*160Turning to Battle Ridge’s claims for breach of warranty, this Court has previously held that where a contractor has complied with plans and specifications prepared by the owner, the contractor will not be liable for consequences in defects in those plans and specifications. See Gilbert Engineering Co. v. City of Asheville, 74 N.C. App. 350, 362-63, 328 S.E.2d 849, 857, disc. review denied, 314 N.C. 329, 333 S.E.2d 485 (1985). Indeed, we have held that the plans and specifications constitute “positive representations upon which [a contractor is] justified in-relying.”Lowder, Inc. v. Highway Comm., 26 N.C. App. 622, 638, 217 S.E.2d 682, 692, cert. denied, 288 N.C. 393, 218 S.E.2d 467 (1975). In Lowder, therefore, we recognized that “a contracting agency which furnishes inaccurate information as a basis for bids may be liable on a breach of warranty theory,” and that “[i]t is simply unfair to bar recovery to contractors who are misled by inaccurate plans and submit bids lower than they might otherwise have submitted.” Id. at 638-39, 217 S.E.2d at 693. Thus, a claim for relief based upon a breach of an implied warranty of plans and specifications arises under the contract and, if sufficiently pled, will withstand a 12(b)(6) motion to dismiss on grounds of immunity.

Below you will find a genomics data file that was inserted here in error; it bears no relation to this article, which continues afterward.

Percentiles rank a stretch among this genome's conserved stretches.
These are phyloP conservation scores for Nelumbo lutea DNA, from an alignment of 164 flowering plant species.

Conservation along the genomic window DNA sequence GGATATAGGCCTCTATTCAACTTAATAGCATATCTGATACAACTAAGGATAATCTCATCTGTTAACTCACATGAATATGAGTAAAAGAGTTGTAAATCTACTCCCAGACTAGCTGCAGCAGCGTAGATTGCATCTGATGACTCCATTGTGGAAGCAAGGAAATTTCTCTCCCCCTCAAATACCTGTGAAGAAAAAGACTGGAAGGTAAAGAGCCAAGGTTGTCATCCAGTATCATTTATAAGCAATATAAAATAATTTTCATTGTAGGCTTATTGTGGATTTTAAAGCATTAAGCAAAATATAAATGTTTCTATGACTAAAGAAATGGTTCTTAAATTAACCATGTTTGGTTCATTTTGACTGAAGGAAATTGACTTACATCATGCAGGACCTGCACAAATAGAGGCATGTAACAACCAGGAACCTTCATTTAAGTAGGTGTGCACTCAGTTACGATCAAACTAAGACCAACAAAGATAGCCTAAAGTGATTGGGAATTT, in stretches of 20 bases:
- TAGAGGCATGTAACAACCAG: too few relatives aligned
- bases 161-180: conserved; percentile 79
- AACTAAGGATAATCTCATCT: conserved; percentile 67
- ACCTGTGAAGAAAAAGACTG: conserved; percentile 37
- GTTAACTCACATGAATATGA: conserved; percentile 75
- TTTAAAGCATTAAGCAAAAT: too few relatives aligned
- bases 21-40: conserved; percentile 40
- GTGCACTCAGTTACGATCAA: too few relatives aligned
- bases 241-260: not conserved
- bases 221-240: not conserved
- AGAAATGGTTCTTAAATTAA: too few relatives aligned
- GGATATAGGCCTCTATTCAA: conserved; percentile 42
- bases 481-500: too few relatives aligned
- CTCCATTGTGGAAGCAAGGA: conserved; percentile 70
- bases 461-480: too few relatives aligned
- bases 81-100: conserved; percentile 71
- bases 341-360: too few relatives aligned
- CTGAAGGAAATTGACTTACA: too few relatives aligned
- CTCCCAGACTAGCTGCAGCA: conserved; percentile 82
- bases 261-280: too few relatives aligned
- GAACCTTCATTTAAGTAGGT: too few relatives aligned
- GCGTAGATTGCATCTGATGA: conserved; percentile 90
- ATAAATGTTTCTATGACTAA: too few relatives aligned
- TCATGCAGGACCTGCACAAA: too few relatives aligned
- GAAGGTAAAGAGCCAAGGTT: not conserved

In ruling on a motion to dismiss brought under Rule 12(b)(6), “[t]he question for the court is whether, as a matter of law, the allegations of the complaint, treated as true, are sufficient to state a claim upon which relief may be granted under some legal theory, whether properly labeled or not.” Harris v. NCNB, 85 N.C. App. 669, 670, 355 S.E.2d 838, 840 (1987). Additionally, “a complaint should not be dismissed for insufficiency unless it appears to a certainty that plaintiff is entitled to no relief under any state of facts which could be proved in support of the claim.” Id. at 671, 355 S.E.2d at 840 (citations omitted).

Applying that standard here, we find that plaintiffs complaint expressly brings forth five claims for relief. Count I of each claim alleges that Battle Ridge is entitled to an adjustment in compensation either under an “extra work” theory or under a Department-caused work delay theory. Alternatively, Count II of each claim alleges breach of an implied warranty of plans and specifications for which Battle Ridge is entitled to compensation. Based upon Teer, Lowder, and Davidson, we hold these claims to be cognizable causes of action under North Carolina law, which were sufficiently plead to withstand a 12(b)(6) motion to dismiss. Thus, we reverse the superior court and remand for further proceedings.

*161Reversed and remanded.

Judges WYNN and CALABRIA concur.